My Navy career has not been perfect. I have spoken with several other commanding officers at different commands since I signed up, but in 1979, I was given a chance. Maybe fate led me to Tennessee that year. My score on the entrance test qualified me to become a dental technician but because of the unexpected trip to Memphis, I had to decide on a different type of job.
"We can send you to boot camp and you can strike for the dental program once you get to the ship," the recruiter told me, "or we can give you something guaranteed." I went the guaranteed route. They tossed a book into my lap and told me to look through it to decide what type of job I'd like to do. "You're qualified for almost anything, so just pick a job," the young lady at the entrance processing station said.
Jet engine mechanic sounded impressive. That's what I'd be. They called it an Aviation Machinist's Mate (AD). I didn't spend much time looking through the book. I stopped at the As.
I enjoyed repairing engines. The old Sunstrand CSDs were awkward and, when the flight deck elevators weren't in use, carrying them from the roof to the hangar bay always posed interesting challenges. Fuel cells and inlet guide vanes, buddy stores and throttle controls, I had a chance to fix them all. But my real joy came in writing about them. I published articles in the base and shipboard newspapers.
The AD rating was overmanned, and although I was invited to remain a mechanic, I also was given the chance to convert at reenlistment. Whidbey Island was not a very large place. Everyone in the squadron knew I was a writer and often commented on my published works. As a junior jet mech, that was an accomplishment. The career counselor suggested I convert to Navy Journalist. Heck, I didn't even know the Navy had journalists. I should have looked beyond the As back in 1979.
Journalism school in Indianapolis was not as easy as I thought it was going to be, but I graduated with an 88.9 average and went right to work. My first assignment as a journalist was at the U.S. Naval Academy. I first met Midshipmen David Robinson in Bancroft Hall. I was preparing for my radio shift at the "Mother Bancroft," radio station WRNV. Journalism definitely was for me.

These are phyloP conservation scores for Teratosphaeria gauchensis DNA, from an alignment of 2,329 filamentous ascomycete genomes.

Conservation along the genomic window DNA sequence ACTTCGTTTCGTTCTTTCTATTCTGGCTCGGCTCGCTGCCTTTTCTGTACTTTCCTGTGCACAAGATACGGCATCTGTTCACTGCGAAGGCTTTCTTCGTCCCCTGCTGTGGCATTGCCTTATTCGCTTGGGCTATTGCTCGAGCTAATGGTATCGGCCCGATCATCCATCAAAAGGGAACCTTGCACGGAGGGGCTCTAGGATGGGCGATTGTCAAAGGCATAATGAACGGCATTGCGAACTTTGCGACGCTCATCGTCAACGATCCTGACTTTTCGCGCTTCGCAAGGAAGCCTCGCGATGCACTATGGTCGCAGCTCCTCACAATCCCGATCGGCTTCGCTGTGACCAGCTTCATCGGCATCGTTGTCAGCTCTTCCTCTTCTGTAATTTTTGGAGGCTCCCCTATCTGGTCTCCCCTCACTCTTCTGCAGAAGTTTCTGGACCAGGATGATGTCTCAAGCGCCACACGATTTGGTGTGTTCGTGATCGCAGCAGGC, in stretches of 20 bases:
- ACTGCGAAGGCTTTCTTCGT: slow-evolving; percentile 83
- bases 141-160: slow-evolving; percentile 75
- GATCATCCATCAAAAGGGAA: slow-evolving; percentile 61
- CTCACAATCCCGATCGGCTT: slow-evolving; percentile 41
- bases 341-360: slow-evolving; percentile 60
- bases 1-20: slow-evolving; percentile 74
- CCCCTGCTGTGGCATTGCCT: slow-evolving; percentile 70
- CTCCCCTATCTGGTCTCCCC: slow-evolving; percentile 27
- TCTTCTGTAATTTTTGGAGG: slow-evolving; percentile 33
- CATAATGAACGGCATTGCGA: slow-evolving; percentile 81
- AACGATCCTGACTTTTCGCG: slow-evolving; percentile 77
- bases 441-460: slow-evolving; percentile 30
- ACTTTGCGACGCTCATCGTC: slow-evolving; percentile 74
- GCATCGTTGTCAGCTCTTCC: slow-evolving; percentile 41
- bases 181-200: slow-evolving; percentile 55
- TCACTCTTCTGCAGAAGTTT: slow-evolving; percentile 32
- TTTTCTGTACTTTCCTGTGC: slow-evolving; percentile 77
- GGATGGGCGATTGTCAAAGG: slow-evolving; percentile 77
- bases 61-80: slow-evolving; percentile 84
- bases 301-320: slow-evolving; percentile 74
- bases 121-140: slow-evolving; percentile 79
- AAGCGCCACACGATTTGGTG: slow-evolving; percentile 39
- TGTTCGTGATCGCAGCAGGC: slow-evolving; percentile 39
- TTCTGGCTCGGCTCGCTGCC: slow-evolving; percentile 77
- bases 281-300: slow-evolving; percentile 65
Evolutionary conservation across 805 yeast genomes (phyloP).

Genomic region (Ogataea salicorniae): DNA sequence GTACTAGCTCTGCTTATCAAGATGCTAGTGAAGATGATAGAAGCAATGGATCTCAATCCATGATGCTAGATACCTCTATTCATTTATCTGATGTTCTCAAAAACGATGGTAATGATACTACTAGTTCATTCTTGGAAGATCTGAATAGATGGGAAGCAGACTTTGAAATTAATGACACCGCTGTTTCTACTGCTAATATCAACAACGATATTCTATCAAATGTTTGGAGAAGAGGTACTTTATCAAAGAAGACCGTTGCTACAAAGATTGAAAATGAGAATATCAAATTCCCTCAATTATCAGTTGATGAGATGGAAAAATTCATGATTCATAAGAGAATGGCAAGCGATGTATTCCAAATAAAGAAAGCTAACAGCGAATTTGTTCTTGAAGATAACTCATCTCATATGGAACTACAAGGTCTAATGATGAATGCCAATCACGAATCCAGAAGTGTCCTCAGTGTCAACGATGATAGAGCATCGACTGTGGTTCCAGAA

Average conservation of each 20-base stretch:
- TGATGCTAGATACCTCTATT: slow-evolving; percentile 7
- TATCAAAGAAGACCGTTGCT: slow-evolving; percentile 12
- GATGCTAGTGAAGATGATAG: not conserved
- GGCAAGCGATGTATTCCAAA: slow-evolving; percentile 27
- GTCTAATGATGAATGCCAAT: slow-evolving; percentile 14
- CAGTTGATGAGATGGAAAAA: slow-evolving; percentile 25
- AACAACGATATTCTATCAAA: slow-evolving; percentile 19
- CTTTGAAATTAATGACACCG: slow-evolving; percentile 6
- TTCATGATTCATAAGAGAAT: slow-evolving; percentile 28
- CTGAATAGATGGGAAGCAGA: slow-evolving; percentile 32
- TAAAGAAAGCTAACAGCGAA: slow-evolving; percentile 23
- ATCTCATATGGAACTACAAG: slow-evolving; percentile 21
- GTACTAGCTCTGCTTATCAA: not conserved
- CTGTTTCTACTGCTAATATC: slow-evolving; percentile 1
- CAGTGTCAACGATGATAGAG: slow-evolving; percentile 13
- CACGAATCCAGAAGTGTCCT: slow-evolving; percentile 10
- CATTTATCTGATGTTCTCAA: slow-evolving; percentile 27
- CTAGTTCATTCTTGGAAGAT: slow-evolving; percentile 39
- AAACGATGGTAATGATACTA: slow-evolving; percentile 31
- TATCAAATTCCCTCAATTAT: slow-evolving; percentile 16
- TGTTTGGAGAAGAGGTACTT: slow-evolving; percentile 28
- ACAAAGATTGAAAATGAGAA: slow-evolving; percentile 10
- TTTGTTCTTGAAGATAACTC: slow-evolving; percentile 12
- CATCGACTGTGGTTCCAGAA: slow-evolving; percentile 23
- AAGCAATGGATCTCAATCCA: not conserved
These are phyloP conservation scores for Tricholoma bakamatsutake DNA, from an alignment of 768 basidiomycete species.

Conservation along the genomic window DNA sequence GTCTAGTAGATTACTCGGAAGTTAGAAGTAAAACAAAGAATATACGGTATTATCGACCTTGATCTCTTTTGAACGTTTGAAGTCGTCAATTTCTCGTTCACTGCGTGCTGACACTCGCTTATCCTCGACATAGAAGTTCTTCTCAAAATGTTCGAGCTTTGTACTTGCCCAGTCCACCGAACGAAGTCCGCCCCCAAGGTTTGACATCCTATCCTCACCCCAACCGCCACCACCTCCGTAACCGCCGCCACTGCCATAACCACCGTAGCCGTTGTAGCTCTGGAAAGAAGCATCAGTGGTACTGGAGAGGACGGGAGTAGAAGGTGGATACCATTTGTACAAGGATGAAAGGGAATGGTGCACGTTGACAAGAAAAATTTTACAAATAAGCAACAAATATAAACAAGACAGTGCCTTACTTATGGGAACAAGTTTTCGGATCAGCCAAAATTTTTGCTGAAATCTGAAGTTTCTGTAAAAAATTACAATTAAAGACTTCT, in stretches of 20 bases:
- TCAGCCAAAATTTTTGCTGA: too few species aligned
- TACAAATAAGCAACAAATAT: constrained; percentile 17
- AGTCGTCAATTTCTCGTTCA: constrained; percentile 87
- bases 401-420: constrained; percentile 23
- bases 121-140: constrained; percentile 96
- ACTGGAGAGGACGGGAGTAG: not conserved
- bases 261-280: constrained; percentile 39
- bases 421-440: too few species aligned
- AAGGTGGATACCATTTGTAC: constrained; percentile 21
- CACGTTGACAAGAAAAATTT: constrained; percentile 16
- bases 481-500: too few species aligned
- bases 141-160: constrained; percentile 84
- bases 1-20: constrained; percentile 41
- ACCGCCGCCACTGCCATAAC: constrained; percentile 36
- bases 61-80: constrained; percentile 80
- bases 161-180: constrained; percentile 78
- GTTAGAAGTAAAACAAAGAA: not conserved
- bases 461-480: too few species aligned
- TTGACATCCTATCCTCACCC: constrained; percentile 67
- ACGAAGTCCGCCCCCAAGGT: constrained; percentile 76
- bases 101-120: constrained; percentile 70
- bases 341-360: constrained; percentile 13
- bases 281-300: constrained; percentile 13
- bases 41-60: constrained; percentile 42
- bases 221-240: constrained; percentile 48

In my Navy career, I have done things most people only dream about. As a plane captain, I launched the first female pilot to fly the Intruder. Who knew that years later, I would interview her for my first article when I worked for Naval Aviation News magazine.
I grew up and became a man in the Navy. More important, I have had the opportunity to help other people grow. It always has amazed me to watch boys mature into men. No other place provides such a window seat on life.
As I get older, I think often about all the things the Navy has done for me. It lifted me from the grasp of something some people never get a chance to break. It gave me a chance to become a better person. I have been an Airdale as well as a Blackshoe. When I first enlisted, I never heard the term sea story. Today, I have just as many as the next senior sailor.
I went running to the end of a rainbow searching for the treasure they said I would find. On the way the load got heavy and at times the burdens were hard to bear. I was alone sometimes. But there were times like that before I joined the Navy too. Some people never get the chance to find their rainbow. I have found mine, traveled along its colors and now, I am at the other end where the pot of gold is supposed to be.
I'd say my pot of gold is sitting there, but it's not physically where someone may come and snatch it away from me. You see, each coin in that pot, I collected during the course of the years I've spent in the Navy. Every time I got one, I'd toss it into the pot. I've been able to collect coins like education, self esteem, peace of mind, a place to call home, a retainer to cover that home, a skill to fall back on, and the list goes on and on.
I found my rainbow, rode it out, and now I'm at the pot of gold. Funny thing though, now I have another rainbow in front of me that I had no idea would be there when I found the first one. Good thing the Navy has prepared me to begin this new trip.
Petty Officer Evans plans to retire in 2000. He was awarded several Chief of Information Merit Awards in desktop publishing and the Admiral Donaho Award for newsletter design. While serving as a public affairs officer for the Naval Recruiting station in Atlanta, Georgia, he had a locally syndicated column. He owns and publishes on line “Singles Magazine.”